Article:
Drones are another new technology offering a new attack vector. In the future, drones will be used as an initial network infection vector. “Drones equipped with a Raspberry Pi and Kali Linux — a platform that includes hundreds of pentesting programs,” says Booz Allen; “can be purchased online, and freely available tutorials and attack drone design plans may significantly reduce the barriers to entry for drone-based network attacks.” Booz Allen sees IoT as a primary target. “Israeli security researchers demonstrated that a drone could be used to manipulate ZigBee-controlled lightbulbs… IoT devices often use ZigBee, and the attack is indicative of the potential impact that drone-based network attacks could have on all types of IoT devices, including those that are critical to the manufacturing, health, and energy sectors, among others.”
Flying higher than drones, satellites will also be increasingly targeted. There are currently more than 5000 active satellites owned by multiple countries in orbit. The danger is the extent to which society depends upon satellites that do not have to be attacked in orbit. “Satellites provide critical communications infrastructure, not only to space programs or the military but also to the civilian sector, including navigation, location, communication, and timekeeping. The modern world relies on satellite constellations, and satellite constellations rely on ground-based C2 facilities to function properly,” says the report.
Booz Allen gives the example of the April 2015 attack, initially and incorrectly attributed to ISIS, against satellite television network TV5Monde. “APT28 gained initial access through compromised virtual private network credentials and used a combination of Active Directory tools and Remote Access Tools to pivot around the network and eventually corrupt most of the victim’s network-connected systems. The result was that TV5Monde’s satellite television network went dark for months. The attacker never needed to communicate directly with any satellite.”
The firm has also detected a shift towards more advanced Linux malware as the Windows ecosphere becomes better hardened. Existing .NET malware is easily modified to Linux, and the firm expects both nation state APTs and advanced criminal groups to take existing malware from Windows and adapt it to Linux. This will make attribution increasingly difficult. “APTs could use these blurred lines of attribution to conduct ‘false flag operations‘,” it warns. “Correct attribution could become nearly impossible and could lead to major geopolitical issues between governments because of false-flagging operations as governments or even as organizations try to determine who attacked them.” CISOs will increasingly need to adopt an attacker-agnostic approach to security. Law enforcement, however, will still need to know the attacker. The confusion, however, is a clear threat to elections — both the UK’s in December 2019, and the U.S. 2020 presidential elections. In both cases, right-wing groups and foreign nations have a vested interest in swinging the results in one particular direction.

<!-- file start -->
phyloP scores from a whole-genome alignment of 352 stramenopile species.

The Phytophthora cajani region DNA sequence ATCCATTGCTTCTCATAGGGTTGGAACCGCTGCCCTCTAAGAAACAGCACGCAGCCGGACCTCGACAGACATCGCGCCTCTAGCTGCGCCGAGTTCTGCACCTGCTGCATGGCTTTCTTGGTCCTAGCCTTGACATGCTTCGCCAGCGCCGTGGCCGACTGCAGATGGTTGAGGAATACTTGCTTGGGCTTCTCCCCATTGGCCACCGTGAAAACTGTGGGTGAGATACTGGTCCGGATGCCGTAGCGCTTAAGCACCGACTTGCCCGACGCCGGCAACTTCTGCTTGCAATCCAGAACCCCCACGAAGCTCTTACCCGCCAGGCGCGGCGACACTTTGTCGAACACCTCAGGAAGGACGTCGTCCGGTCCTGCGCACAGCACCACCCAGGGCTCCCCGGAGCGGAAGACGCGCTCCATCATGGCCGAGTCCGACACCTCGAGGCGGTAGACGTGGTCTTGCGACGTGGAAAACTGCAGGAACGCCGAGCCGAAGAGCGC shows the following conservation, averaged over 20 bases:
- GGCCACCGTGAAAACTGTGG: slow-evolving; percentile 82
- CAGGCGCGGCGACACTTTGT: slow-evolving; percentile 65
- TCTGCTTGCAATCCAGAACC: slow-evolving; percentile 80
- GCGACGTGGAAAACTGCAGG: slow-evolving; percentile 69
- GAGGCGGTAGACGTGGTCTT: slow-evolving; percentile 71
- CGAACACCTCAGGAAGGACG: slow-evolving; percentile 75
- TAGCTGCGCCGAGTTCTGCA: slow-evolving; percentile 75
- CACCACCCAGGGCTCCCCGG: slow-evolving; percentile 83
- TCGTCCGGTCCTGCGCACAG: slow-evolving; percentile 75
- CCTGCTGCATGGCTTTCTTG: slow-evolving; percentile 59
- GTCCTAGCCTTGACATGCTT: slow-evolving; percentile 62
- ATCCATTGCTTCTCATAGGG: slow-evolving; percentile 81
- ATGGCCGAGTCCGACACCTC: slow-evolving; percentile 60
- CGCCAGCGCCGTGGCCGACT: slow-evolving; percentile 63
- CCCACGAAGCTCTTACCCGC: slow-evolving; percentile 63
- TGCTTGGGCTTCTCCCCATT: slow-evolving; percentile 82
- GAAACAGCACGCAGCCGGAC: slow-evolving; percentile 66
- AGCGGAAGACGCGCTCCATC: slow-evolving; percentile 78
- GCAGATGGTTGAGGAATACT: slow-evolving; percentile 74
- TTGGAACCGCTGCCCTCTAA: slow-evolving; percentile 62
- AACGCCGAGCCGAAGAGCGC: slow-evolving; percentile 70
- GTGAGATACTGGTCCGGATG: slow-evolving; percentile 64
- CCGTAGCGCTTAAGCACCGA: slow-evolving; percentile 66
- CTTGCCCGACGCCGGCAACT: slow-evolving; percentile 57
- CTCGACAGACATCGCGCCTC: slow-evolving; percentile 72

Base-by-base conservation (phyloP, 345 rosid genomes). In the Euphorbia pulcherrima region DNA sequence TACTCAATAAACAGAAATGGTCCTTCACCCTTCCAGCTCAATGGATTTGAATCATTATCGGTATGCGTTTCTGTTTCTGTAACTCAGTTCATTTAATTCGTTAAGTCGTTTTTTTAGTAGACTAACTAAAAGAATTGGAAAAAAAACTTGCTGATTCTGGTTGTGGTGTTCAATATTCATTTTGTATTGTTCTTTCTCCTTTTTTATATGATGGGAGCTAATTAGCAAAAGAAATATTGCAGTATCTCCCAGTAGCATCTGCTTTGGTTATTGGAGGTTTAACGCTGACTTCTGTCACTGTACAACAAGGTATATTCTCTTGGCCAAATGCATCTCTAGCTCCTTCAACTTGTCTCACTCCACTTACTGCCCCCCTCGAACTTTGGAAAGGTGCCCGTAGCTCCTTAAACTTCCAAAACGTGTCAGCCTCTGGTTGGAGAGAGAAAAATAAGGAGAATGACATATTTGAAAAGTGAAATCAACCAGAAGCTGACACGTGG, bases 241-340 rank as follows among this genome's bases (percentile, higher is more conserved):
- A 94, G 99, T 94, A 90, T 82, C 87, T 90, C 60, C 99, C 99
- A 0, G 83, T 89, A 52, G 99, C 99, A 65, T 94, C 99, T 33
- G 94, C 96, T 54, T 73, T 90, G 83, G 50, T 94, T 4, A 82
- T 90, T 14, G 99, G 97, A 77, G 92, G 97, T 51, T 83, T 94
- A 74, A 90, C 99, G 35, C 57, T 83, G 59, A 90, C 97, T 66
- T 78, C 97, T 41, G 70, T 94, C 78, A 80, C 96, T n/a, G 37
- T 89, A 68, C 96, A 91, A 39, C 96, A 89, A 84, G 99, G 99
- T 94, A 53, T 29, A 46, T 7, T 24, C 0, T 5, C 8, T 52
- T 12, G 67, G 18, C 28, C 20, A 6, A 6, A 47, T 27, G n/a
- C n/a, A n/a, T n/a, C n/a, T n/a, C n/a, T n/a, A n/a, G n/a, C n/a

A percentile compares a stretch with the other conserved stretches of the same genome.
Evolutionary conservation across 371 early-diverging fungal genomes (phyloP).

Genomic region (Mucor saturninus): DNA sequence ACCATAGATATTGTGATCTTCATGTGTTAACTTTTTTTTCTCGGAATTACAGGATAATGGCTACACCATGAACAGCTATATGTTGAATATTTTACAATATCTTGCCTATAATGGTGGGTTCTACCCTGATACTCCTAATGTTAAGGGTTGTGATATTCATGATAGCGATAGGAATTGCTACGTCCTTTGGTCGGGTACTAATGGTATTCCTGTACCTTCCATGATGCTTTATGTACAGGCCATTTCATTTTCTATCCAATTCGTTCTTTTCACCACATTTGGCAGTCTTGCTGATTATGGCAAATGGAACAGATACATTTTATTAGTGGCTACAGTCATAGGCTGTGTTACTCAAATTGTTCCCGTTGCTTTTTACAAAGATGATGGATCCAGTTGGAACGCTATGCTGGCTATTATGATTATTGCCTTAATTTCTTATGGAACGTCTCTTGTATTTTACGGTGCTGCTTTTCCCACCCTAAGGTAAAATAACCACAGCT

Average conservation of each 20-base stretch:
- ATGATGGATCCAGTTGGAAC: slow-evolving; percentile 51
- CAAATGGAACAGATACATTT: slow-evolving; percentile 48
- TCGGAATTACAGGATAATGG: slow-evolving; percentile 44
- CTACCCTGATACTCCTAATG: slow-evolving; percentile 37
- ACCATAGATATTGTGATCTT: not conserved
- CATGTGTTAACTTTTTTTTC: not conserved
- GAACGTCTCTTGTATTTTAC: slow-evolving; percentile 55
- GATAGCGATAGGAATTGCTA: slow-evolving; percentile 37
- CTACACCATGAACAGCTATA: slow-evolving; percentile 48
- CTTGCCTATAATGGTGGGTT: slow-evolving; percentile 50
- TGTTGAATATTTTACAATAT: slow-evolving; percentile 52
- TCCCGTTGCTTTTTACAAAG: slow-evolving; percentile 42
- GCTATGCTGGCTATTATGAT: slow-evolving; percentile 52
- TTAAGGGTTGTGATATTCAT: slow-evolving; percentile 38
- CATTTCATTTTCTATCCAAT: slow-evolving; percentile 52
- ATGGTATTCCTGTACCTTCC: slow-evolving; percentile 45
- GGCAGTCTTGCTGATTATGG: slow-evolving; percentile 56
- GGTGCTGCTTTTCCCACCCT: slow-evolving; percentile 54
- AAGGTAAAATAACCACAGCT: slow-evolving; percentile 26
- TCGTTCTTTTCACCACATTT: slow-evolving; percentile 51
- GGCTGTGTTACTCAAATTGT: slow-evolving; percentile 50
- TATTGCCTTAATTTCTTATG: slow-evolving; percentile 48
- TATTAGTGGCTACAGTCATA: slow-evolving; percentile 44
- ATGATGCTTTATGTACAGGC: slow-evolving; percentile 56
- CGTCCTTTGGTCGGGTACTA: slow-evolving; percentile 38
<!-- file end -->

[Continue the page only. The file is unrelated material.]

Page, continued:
But Booz Allen does not expect foreign nations to try to swing elections one way or another. It believes “the next evolution of election interference will focus primarily on generating a sense of chaos and attempt to undermine public confidence in the election system and infrastructure. Both state and non-state actors will copy and innovate upon previous nation state attack strategies, launching aggressive campaigns seeking to achieve specific political aims or the simple goal of creating discord.” It does warn, however, that such attacks will not just come from Russia, but from multiple nations.
Finally, but maintaining the geopolitical tension theme, Booz Allen warns that cyber operations carry an increasing risk of kinetic response. So far, there has been only one publicly admitted occurrence. In May 2019, comments Booz Allen, the Israel Defense Forces (IDF) “reportedly repelled [an Hamas cyber] operation, and in response, conducted an airstrike against the Gaza building that purportedly held Hamas’s cyber command center. Soon after, the IDF announced the strike over Twitter, the first publicly acknowledged use of conventional military force in response to an attempted cyber-attack.”
Noticeably, almost exactly one year earlier, the UK warned that it does not need to demonstrate attribution before engaging cyber retaliation, and that if the cyber-attack leads to loss of life, the retaliation could be kinetic without warning.
If there are two clear themes to Booz Allen’s future expectations in cyber (PDF), they are that evolving technology will lead to evolving threats, and that geopolitical tensions will expand the operations of nation state activity and make the world an even more dangerous place.